Led by licensed paramedical aesthetician Ariel Starr, Salon Du Soleil Medi-Spa's staff aims to send their clients home pampered, rejuvenated, and with head-turning new looks. The specialists have honed their skills in a variety of areas, sculpting new hair designs or donning flawlessly applied war paint as they battle unwanted fuzz with waxing services. The spa pamperings, which also include manicures and massages, pair with medical treatments to fully make over bods with methods including microdermabrasion, which blasts away signs of age. Salon Du Soleil's staff works to create a clean facility by completely sterilizing equipment and only telling PG-rated knock-knock jokes.
A painter at heart, Crystal Leigh Wood has adopted hair as her art, with Paul Mitchell color being her primary medium. She coats locks in vivid hues, streaks strands with highlights, and tints manes in varying shades of blond. Painting hair in rich shades of color isn't her only skill, though. Crystal sharpened her shears at the Paul Mitchell the School Tampa, where she learned to fashion stylish coifs for men, women, and children. The school also honed her expertise with Paul Mitchell products, including the Paul Mitchell Awapuhi Wild Ginger line, which she uses to add softness and shine to her palette.
Deep avocado green walls and white tile floors greet guests to Advanced Salons' elegant studio, where expert stylists scissor-cut bold layers and defrizz tresses with keratin smoothing treatments. Clients may also solicit an aesthetician for lash extensions, or request an array of hair removal techniques ranging from waxing and threading, to arguing with contentious hair until it retreats back into the follicle.
Inside the mod confines of Spa Cafe, a team of hip aestheticians boils down the latest runway trends and treatments into everyday styles tinged with hints of glamour. Whether sculpting brows with gently applied wax, adding hints of color with permanent makeup, or replacing lashes with peacock feathers, the team leaves bodies catwalk-ready.
Inside the mod confines of Spa Cafe's South Tampa location, a team of hip aestheticians boils down the latest runway trends and treatments into everyday styles tinged with hints of glamour. Whether sculpting brows with gently applied wax, adding hints of color with permanent makeup, or replacing lashes with peacock feathers, the team leaves bodies catwalk-ready. Augmenting the array of spa services is Spa Cafe's quiet space.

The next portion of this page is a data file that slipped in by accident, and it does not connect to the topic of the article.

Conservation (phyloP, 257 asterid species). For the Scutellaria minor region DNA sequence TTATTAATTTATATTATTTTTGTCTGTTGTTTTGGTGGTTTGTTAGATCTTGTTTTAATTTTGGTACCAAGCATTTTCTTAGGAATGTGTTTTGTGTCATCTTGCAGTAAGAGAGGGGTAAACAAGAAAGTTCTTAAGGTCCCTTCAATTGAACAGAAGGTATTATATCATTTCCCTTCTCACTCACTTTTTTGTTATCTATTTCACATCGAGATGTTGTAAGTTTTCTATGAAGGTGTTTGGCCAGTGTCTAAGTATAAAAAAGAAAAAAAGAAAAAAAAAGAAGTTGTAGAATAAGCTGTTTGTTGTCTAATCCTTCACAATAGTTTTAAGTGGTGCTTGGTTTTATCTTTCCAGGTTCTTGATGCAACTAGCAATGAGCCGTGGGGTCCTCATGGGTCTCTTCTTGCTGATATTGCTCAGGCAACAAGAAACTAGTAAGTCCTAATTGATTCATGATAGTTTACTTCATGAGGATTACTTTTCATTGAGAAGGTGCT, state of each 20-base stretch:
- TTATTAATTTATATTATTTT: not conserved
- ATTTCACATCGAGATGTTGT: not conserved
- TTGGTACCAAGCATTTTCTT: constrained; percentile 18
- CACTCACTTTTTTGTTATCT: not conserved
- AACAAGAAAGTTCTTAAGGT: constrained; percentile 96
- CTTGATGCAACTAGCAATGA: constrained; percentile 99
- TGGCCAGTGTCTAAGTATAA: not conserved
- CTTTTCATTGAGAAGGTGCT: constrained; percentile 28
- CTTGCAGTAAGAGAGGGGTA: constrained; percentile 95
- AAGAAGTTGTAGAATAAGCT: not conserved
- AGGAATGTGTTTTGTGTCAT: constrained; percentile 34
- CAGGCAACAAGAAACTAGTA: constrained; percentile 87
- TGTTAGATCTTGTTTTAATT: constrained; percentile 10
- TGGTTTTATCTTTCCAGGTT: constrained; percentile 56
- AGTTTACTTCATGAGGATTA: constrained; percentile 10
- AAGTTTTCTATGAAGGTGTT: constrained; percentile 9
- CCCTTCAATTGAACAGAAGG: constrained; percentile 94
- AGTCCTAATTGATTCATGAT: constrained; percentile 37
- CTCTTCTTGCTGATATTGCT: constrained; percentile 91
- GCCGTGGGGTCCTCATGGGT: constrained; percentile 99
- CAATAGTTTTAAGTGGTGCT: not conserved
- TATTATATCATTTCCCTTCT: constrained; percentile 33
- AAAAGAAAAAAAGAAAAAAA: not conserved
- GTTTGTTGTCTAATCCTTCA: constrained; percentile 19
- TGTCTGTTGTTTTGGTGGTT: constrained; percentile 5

To call The Body Shop a mere skin and body care store is to miss half of what makes it special. Late founder Dame Anita Roddick was a pioneer for ethical business practices; upon opening her first store in Brighton, England, in 1976, she developed company values such as "Defend Human Rights" and "Protect The Planet." She somehow balanced principles and profit, partnering in global campaigns with UNICEF, Greenpeace, Amnesty International, and the United Nations, all while ultimately expanding her brand into 2,500 locations in over 60 international markets. After her death in 2007, then-British Prime Minister Gordon Brown said, ?She campaigned for green issues for many years before it became fashionable to do so and inspired millions to the cause by bringing sustainable products to a mass market. . . . She was an inspiration.?
Indeed, the Body Shop exhibits an eco-friendliness and social consciousness that's hard to come by in a company of its size. Its products have been fair-trade since 1987, and its Against Animal Testing movement led to an EU-wide ban of animal testing of cosmetics. The products are made from ingredients harvested from around the world: shea butter from Ghana goes into body scrubs and butters, and Indian artisans craft wooden massagers and tote bags that are screenprinted by hand. But all that isn't to say the company's production practices overshadow its final products. Skincare treatments such as the brand?s iconic body butters, facial products, and gift collections often appear in Allure, Marie Claire, Lucky, Seventeen and other national publications.